I have enjoyed several alumni encounters and heard of others recently. Myna was my waitress at a local restaurant (earning money to pay off student loans accrued while getting her MBA). Virginia popped into the school today to tell us that she is the head coach of the U of T cheerleading team. I congratulated Shahir on his new gig as a co-host of the CBC show “The Goods” when he tweeted a photo of himself with Peter Mansbridge (who was a part of our school for a few hours as a participant in our “Speaker Series”. While I was umpiring this summer, I re-connected with alumni-turned-slopitch-players Shawn (now a lawyer) and Mitch (who at 28 years old is the senior staff member of an online app company with almost 100 employees!).

It wasn’t just me; three of our high school teacher had this happen to them as well. Mrs. McRae enjoyed a night with some members of the high school Class of 2006 in August, Mrs. Zorec ran into the three Paterson sisters at a restaurant in Niagara and Mr. Miller, while participating in a Tough Mudder race on the weekend, found himself being helped over a wall obstacle by his former student/wrestler, Gianni.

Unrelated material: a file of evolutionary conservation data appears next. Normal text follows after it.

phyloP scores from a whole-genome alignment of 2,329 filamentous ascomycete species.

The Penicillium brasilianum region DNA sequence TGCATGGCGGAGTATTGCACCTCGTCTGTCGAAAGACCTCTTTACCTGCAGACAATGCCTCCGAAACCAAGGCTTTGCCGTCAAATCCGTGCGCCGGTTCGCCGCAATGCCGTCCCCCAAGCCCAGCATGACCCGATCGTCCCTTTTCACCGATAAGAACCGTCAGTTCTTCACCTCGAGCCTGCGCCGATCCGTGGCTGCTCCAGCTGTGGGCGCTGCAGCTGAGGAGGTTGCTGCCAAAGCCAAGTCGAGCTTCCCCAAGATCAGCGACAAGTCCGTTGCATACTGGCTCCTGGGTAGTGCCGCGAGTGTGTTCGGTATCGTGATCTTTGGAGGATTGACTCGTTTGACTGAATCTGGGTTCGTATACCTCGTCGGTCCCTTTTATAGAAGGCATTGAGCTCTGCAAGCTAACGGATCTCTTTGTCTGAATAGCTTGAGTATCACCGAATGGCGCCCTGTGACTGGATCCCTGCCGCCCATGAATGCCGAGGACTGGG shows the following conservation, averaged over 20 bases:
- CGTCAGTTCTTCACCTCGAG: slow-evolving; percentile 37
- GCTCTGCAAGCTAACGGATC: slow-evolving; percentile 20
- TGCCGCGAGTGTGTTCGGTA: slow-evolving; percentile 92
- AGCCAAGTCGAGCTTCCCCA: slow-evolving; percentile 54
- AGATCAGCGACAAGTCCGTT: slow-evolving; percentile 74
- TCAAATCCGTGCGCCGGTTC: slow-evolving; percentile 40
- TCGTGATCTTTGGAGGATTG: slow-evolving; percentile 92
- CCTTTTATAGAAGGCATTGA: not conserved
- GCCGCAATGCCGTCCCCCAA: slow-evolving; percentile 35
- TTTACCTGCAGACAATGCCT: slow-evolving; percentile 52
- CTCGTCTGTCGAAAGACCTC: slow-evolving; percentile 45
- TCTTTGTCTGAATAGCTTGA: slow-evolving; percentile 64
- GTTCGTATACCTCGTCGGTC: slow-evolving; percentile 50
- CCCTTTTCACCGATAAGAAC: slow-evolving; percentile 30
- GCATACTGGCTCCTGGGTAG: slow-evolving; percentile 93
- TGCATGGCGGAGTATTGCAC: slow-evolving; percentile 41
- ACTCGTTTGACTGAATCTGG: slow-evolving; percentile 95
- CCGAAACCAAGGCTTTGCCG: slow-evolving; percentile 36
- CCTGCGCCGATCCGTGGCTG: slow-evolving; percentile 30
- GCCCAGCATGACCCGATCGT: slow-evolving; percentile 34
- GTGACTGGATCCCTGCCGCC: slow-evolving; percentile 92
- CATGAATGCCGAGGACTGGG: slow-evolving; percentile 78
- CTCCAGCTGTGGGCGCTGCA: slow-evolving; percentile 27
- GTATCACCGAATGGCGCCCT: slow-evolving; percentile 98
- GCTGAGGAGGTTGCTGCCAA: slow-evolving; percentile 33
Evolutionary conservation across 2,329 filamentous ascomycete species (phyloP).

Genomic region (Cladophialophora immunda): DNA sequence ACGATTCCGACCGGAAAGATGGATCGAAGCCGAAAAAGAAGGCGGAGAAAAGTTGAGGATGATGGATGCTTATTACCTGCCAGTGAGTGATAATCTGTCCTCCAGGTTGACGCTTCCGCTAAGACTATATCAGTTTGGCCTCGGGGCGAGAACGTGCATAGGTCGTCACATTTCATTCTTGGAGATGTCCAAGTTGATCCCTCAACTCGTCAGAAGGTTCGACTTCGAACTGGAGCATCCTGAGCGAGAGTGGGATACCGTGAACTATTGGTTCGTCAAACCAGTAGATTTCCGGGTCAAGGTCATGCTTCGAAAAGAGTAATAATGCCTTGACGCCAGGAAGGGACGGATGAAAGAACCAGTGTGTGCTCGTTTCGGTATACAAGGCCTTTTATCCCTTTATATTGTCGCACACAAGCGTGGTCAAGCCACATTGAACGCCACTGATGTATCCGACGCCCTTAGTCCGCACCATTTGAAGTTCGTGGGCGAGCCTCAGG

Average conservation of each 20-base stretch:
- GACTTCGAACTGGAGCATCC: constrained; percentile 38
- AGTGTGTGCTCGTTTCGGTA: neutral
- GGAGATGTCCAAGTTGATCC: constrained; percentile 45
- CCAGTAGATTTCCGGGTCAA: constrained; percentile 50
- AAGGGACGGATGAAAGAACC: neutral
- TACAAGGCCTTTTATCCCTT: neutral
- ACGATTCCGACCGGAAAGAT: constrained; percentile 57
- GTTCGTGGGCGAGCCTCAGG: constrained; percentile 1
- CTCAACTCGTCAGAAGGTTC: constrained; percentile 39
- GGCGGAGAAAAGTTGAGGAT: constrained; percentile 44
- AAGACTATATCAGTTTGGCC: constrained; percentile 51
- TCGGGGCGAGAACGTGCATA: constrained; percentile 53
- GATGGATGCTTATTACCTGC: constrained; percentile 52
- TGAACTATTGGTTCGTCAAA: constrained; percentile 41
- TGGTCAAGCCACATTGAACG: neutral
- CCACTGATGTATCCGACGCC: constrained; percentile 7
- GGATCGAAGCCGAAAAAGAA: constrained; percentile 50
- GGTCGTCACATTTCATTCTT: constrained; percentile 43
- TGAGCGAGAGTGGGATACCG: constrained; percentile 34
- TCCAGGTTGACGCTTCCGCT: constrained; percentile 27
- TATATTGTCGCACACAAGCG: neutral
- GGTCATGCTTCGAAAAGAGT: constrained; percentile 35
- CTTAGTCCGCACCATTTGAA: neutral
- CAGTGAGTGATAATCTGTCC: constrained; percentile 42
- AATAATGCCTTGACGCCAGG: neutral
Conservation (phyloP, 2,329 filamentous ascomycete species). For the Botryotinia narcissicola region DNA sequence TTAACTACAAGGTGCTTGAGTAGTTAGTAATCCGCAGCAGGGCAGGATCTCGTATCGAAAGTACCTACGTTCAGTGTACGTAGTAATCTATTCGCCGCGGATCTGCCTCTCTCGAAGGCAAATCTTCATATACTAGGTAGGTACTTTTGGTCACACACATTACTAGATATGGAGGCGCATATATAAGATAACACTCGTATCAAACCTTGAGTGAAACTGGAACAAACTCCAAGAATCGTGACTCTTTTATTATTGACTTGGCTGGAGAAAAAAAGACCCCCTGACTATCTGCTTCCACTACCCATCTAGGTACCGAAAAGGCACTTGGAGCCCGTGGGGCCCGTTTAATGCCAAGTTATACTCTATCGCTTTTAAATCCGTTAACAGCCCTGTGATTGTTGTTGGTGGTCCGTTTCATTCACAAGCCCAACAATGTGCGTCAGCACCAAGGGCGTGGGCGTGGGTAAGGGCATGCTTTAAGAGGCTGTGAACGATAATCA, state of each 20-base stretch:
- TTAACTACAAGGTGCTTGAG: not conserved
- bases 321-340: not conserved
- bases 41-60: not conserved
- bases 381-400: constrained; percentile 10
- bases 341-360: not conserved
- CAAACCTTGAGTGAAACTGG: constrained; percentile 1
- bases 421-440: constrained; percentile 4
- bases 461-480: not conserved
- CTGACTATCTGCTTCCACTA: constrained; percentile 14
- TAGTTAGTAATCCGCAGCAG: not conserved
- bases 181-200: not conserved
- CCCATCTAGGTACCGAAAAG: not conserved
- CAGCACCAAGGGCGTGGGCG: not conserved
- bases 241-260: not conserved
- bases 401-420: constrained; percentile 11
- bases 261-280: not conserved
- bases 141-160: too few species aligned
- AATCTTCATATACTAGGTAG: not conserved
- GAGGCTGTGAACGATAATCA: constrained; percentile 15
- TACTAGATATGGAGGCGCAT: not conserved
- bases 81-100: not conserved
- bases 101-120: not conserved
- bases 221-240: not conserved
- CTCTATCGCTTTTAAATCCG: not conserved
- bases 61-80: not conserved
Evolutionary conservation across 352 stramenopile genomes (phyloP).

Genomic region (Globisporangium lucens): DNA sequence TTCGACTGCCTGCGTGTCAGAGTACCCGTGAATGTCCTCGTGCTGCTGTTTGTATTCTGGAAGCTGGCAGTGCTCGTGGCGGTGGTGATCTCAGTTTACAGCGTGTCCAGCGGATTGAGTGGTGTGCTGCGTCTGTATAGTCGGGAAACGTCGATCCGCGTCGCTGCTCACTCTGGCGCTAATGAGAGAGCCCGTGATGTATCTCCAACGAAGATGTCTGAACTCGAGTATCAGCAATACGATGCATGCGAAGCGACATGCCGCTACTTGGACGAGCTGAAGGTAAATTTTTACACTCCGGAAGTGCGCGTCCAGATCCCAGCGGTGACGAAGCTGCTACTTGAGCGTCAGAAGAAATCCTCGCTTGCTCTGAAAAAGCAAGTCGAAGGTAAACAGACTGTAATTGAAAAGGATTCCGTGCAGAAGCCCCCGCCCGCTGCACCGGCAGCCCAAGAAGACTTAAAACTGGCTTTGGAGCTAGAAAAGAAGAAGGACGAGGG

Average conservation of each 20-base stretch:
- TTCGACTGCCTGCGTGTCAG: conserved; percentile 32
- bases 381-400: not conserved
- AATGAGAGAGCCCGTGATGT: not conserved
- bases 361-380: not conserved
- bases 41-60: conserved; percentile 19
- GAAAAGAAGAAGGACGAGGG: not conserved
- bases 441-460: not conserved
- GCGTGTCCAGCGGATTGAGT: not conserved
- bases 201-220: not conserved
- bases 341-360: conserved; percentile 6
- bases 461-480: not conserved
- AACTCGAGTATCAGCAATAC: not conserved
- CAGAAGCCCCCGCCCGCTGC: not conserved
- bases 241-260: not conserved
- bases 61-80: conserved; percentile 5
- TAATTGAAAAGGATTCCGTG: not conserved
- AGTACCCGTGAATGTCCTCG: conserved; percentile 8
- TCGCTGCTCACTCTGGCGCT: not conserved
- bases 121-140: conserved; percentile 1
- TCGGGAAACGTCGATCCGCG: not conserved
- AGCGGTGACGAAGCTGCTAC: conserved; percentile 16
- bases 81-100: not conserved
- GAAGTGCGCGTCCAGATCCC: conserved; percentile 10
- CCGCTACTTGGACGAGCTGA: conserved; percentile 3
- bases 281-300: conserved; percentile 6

In each case, the former students remember their time with us fondly and always ask about their “old” teachers. We encourage them to return to the schools for a visit and in some cases, they stay for more than a quick chat. The teachers in the photo (Ms. Towey, Ms. Benak and Ms. Brownridge) are just the latest in a growing list (nine) of former students who now work here!

Chris Starkey
Administrative Principal
Mentor College/TEAM School

Emulating Our Mentors

A high school friend of mine who chose an army career posted a video on Facebook yesterday. It was an address by Canadian Army Commander Lieutenant-General Marquis Hainse to those in a senior leadership course.